Tuesday, January 24, 2012

Politics:  Time for Liberals to Give up Hope on Barack Obama?

The specific charge sheet against Obama could run for several pages and then several more. On the economy, the president is blamed for a lack of ambition, for passing a stimulus package of $787bn that, say the critics, should have been nearly twice the size. Obama erred, too, by allowing Democrats in Congress to write the stimulus bill, packing it with pet schemes and pork that would do little to get the economy moving. In an attempt to win Republican support — which never came — he also weighed down the bill with too many tax cuts. The result was action that was simply incomplete, leaving unemployment hovering around the 9% mark for most of Obama's presidency.

Former admirers say he was too weak on the banks, failing to declare war on those who had caused the 2008 crash. The clues were there in his senior appointments. While some liberals had fantasised about a dream ticket of Nobel laureate Paul Krugman and former labour secretary Robert Reich, Obama filled his two key economic posts with Larry Summers and Timothy Geithner, both schooled by Robert Rubin, former co-chair of Goldman Sachs. Obama did legislate on financial reform, but the bill did not go far enough, with no restoration of the Depression-era Glass-Steagall act, which had previously separated casino and retail banking. Nor was there any action to cap the pay of top executives, even in companies majority-owned by the US government. It's not that Obama fought and lost on these issues. In most cases, he did not even fight.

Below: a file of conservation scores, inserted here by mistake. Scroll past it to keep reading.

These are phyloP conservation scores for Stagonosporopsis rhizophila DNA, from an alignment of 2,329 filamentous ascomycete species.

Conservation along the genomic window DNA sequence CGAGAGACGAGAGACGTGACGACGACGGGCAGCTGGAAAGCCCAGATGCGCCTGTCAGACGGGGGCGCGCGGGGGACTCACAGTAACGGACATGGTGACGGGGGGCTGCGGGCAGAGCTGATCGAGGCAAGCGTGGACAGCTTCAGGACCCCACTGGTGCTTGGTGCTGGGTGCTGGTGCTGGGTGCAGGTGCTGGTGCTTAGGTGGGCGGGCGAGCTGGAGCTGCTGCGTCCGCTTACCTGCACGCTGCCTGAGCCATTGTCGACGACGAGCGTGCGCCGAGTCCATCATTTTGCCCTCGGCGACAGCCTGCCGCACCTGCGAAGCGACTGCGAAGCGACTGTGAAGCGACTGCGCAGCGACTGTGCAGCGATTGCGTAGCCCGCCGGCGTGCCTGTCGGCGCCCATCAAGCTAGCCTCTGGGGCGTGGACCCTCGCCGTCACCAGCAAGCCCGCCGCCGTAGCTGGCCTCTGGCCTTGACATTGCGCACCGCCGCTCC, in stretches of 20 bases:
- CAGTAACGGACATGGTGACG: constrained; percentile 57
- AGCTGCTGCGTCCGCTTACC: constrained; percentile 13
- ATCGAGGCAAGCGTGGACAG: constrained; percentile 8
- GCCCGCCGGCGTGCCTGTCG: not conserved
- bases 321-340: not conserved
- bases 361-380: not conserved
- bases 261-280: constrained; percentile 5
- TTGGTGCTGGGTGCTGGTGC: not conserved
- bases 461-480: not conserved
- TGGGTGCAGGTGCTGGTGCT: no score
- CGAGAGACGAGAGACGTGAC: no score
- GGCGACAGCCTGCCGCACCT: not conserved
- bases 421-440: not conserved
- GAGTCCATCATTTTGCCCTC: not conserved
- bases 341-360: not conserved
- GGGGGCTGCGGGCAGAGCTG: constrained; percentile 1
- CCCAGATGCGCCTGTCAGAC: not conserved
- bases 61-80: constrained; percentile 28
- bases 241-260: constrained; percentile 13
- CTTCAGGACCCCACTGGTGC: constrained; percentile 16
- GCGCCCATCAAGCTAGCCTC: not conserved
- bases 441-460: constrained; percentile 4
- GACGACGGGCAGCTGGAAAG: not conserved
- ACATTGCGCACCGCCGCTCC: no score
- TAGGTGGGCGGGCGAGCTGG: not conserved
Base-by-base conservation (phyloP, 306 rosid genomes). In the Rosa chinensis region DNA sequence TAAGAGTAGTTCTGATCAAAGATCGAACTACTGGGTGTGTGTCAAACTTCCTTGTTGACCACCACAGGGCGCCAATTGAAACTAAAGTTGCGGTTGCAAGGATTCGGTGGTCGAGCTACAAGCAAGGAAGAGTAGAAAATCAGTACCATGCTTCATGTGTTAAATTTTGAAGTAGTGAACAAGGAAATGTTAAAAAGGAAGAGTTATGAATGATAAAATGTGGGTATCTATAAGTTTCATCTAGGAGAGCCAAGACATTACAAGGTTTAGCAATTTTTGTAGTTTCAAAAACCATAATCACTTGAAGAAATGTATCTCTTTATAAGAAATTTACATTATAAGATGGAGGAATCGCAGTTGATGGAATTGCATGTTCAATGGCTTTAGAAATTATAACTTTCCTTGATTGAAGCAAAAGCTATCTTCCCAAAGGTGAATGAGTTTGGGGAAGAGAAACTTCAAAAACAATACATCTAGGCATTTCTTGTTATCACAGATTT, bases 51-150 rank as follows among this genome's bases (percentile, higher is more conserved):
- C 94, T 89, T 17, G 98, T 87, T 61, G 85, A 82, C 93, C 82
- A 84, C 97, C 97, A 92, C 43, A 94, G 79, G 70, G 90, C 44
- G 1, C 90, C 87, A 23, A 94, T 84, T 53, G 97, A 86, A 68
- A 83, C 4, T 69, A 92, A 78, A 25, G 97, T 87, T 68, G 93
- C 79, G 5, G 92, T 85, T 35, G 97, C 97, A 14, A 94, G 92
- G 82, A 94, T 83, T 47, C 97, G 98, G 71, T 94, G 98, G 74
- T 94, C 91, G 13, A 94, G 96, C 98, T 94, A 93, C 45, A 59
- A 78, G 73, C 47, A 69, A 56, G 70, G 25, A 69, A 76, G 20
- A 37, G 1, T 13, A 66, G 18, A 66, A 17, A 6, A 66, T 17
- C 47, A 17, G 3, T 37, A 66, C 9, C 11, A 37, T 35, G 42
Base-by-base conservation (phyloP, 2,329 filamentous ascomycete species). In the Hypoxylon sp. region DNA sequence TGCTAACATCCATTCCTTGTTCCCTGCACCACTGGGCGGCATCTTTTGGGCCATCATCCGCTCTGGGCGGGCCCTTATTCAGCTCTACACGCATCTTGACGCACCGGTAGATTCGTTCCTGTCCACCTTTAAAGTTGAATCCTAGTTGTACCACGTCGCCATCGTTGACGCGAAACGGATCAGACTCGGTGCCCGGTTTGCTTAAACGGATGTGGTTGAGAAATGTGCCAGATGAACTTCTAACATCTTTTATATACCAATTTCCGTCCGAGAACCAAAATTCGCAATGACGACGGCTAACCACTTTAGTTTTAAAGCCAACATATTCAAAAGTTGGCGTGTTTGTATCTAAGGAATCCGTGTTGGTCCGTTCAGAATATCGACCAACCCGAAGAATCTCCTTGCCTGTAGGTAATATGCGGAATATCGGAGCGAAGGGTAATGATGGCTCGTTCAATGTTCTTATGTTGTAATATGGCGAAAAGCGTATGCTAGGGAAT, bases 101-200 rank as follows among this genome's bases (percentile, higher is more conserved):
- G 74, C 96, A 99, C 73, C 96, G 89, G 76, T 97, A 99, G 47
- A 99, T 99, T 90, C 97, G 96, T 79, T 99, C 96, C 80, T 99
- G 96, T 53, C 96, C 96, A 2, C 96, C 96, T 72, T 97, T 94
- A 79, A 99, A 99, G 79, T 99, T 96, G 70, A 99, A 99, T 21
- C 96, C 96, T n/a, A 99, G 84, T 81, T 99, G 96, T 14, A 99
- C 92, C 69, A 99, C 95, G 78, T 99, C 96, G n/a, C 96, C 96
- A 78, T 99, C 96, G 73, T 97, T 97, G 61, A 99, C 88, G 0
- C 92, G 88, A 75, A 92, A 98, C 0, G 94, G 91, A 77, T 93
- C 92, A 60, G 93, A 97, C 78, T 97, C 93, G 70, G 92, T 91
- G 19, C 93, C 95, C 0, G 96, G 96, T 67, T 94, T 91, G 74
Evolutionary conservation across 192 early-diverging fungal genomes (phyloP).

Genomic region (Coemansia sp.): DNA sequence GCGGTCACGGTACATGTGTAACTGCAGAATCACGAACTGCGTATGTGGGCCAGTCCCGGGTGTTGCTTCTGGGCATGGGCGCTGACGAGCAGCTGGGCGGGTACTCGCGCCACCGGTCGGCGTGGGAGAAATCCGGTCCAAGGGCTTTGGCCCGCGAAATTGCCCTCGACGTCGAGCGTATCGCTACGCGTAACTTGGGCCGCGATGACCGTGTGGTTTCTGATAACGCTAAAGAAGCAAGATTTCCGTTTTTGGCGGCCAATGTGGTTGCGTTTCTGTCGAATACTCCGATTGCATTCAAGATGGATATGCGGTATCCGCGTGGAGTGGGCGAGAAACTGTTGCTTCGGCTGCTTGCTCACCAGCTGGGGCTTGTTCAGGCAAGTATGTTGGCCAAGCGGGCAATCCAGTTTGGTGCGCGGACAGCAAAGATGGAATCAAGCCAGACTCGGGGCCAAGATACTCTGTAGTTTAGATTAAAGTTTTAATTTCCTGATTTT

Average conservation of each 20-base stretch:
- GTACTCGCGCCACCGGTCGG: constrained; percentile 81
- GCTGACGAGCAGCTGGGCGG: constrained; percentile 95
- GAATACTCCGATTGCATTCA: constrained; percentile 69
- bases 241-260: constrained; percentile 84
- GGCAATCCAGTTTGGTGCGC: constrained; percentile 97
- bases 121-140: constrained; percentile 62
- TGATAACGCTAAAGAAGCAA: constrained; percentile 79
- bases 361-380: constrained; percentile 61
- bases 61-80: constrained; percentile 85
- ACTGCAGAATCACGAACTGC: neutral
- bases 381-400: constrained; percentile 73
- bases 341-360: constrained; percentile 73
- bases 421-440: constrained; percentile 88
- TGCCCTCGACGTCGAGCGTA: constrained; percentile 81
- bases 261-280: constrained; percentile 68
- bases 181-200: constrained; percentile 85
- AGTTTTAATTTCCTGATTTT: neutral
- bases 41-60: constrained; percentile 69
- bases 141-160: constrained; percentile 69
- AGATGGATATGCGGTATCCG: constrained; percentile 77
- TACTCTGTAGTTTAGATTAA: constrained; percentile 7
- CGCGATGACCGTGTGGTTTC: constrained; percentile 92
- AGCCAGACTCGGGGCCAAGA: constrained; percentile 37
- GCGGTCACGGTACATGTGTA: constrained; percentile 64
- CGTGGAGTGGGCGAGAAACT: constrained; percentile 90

His signature achievement, the passage of healthcare reform, also dismayed as many liberals as it delighted, chiefly because Obama surrendered on the so-called public option which, while not exactly establishing an American [British] NHS, would have at least offered a government-run insurance programme as an alternative to the private sector. That made Obama's bill no more radical than one proposed decades earlier by Richard Nixon, or the one passed by a certain Mitt Romney when he was governor of Massachusetts.

In his inaugural address Obama spoke often and poetically on climate change. He vowed to "harness the sun and the winds and the soil to fuel our cars and run our factories". But there has been no action and not even any serious advocacy. Aware that Republicans do not even believe there is an energy problem, he has shied away from offering a solution.

For much more, see Barack Obama's Presidency, Three Years on — Is It Time to Give up Hope? by Jonathan Freedland, January 19, 2012 at guardian.co.uk.

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